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NFL Legend Joins Las Vegas Raiders in Amazing Role: 'It's Pretty Special'

Even the most ardent supporters of the NFL have to admit that the news cycle surrounding the league can be polarizing at the very least, if not downright depressing.
The 2020 version of the NFL has been rife with politics, two separate national anthems, Black Lives Matter paraphernalia and a disgusting amount of anti-Semitism.
That’s to say nothing of players getting into legal troubles or being attacked by the outrage mob for daring to support the American flag.
Given all of that, being able to report on a bit of hopefulness or good news when it comes to America’s eminent professional sports league is like a breath of fresh air.
And it doesn’t get much more hopeful or good than when Jesus Christ and faith enter the fray, particularly at a time when Christianity seems to be under absurd scrutiny.
Former NFL MVP and First-Team All-Pro Randall Cunningham is back in the NFL, and it couldn’t have come at a better time.
Obviously, the 57-year-old former quarterback isn’t playing, but he has taken up arguably an even more important role — team chaplain.
The four-time Pro Bowler told ESPN that he has accepted a position as team chaplain with the newly minted Las Vegas Raiders, and his excitement seemed palpable.
“I’m elated, flabbergasted,” Cunningham said Friday. “I’ve already been in on some [Zoom] meetings with the team. I plan on spending a lot of time with the guys when it’s OK. I’ve talked with [quarterback] Marcus Mariota, [wide receiver] Nelson Agholor. What an amazing group of people [team owner] Mark Davis and [head coach] Jon Gruden have put together.”
Although Cunningham is best known for his time as the quarterback of the Philadelphia Eagles and Minnesota Vikings, as well as his short stints with the Dallas Cowboys and Baltimore Ravens, his ties to Las Vegas actually run fairly deep.
The retired quarterback played three seasons — from 1982 to 1984 — for the UNLV Rebels, increasing his completion percentage and number of passing touchdowns each season. Cunningham, who is widely considered the best football player to don the school’s jersey, even punted for the team.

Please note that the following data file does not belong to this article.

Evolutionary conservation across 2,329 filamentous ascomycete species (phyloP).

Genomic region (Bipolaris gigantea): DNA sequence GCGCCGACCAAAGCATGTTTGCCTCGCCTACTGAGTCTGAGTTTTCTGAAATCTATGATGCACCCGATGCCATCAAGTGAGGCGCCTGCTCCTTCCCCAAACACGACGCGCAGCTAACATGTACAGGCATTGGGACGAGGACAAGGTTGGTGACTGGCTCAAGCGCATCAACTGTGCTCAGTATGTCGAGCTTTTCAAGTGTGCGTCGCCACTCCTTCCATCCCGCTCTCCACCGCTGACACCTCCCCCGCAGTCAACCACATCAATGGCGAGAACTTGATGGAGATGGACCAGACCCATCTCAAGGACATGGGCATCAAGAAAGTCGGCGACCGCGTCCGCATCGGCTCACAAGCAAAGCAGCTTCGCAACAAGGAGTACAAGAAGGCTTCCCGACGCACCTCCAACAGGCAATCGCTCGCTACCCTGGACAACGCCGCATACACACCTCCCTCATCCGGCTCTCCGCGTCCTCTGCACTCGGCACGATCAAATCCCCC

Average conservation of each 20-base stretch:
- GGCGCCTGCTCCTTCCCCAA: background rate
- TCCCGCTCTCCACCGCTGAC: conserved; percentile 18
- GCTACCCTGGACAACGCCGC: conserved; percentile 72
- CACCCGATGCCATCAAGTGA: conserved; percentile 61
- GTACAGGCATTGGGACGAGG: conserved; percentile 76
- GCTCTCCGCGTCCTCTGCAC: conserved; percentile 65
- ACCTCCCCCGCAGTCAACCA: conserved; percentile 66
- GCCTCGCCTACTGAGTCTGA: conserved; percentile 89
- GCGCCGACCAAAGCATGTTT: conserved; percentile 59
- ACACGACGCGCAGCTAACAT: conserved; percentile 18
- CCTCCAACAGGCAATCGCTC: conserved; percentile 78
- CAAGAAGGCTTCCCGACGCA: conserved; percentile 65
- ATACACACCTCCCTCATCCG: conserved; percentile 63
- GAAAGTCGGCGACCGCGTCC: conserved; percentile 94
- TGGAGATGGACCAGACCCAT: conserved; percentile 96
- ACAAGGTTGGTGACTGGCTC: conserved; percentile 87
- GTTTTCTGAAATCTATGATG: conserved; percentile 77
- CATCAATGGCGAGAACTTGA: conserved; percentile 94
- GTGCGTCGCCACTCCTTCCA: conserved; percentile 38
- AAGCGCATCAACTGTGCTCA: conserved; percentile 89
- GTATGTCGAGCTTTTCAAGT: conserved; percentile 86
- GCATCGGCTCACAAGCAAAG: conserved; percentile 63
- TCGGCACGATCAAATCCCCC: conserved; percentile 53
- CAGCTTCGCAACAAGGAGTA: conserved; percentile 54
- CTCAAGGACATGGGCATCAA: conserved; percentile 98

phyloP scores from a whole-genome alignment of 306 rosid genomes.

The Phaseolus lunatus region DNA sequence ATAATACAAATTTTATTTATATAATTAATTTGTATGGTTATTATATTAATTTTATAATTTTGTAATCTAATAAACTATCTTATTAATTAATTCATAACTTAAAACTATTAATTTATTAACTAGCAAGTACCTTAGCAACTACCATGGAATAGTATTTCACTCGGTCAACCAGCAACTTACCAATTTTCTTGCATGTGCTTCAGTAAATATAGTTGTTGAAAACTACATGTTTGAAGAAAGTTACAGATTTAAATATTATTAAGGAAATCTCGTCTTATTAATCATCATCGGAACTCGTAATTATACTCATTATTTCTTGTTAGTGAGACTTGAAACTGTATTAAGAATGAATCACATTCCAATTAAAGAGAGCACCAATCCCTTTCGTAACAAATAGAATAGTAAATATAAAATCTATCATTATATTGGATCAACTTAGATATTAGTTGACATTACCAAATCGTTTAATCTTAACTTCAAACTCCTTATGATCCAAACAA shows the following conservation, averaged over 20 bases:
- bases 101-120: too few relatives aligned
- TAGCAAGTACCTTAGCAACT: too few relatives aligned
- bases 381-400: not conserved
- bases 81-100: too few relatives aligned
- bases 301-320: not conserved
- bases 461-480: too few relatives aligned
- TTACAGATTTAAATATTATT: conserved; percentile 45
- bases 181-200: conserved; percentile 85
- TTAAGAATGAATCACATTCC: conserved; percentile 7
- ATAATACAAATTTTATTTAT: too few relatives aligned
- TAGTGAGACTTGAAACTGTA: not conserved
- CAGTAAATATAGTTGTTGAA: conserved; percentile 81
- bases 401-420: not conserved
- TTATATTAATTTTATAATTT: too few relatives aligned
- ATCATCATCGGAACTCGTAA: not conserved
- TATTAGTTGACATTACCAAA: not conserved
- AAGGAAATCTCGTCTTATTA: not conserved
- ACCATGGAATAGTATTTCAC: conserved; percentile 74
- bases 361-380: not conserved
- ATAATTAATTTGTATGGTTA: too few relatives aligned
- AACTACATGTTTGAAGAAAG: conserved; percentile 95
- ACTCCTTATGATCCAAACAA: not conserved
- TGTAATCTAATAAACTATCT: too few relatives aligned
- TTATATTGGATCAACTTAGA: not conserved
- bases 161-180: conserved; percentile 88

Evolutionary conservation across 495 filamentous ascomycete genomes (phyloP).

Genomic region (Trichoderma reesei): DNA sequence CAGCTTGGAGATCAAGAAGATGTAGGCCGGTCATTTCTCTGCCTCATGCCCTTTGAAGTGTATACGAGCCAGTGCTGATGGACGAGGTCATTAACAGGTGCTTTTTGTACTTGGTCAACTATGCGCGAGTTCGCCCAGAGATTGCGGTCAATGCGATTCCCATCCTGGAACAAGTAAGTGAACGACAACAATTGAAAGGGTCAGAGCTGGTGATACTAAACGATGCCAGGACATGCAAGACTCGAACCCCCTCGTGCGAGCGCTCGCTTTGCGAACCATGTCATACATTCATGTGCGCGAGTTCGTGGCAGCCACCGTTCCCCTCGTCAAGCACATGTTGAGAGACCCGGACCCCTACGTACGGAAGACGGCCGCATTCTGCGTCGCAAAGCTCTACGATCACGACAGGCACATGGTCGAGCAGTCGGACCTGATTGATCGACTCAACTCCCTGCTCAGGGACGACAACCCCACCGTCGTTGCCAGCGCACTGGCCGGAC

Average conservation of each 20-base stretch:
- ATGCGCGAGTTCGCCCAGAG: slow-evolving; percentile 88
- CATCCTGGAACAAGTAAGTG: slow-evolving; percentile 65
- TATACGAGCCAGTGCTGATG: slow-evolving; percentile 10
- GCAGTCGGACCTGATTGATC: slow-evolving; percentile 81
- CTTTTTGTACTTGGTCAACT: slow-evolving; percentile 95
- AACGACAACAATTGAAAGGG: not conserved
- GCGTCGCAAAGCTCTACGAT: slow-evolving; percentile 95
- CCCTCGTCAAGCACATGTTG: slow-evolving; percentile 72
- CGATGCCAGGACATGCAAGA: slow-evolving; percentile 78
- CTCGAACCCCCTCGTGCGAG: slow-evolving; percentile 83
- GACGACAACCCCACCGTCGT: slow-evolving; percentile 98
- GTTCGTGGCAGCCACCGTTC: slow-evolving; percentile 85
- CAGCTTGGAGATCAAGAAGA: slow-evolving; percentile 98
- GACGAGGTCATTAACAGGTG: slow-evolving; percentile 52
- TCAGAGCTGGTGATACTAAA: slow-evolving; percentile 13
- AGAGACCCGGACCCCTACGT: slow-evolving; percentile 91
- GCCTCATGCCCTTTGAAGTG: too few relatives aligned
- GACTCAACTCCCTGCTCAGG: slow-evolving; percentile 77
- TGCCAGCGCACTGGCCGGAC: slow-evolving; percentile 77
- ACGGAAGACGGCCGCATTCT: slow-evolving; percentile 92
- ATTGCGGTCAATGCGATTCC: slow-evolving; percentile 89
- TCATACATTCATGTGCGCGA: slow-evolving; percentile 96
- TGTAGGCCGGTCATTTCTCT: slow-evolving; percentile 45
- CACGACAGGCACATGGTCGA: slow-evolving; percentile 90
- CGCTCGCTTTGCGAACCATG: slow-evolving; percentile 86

Cunningham’s collegiate exploits garnered him College Football Hall of Fame honors in 2016.
But it’s not just his football accomplishments that tie him deeply to Las Vegas.
Cunningham eventually made Las Vegas his permanent residence late in his NFL career and even established his own church, Remnant Ministries, there.
Remnant Ministries’ statement of faith makes its beliefs clear: [T]here is one living and true GOD, eternally existing in three persons: The Father, the Son, and the Holy Spirit, equal in power and glory; that this triune God created all, upholds all and governs all.”
It’s Cunningham’s bedrock of faith that had Davis describing him as “pretty special.”
“He’s going to take care of the guys in Las Vegas,” Davis told ESPN. “Jon had him address the team in a team Zoom [recently] and he did a really good job of setting the stage for the team in Las Vegas.
“When you talk to anyone in the community, everybody always talks about Randall. It’s pretty special.”
According to Cunningham, Gruden personally asked him to take on team chaplain responsibilities.
“Gruden asked me to be the team chaplain,” Cunningham said. “I have a responsibility to look after these guys in this town. And I accept that responsibility.”
Cunningham is far from the only legendary NFL figure who proudly espouses his faith.
Hall of Fame former NFL coach Tony Dungy recently had to set the record straight after CNN’s Don Lemon contended that Jesus did not live a perfect life.
Whether it’s Dungy or Cunningham, it’s good to know that even amid controversy, faith can still be prevalent in the NFL.

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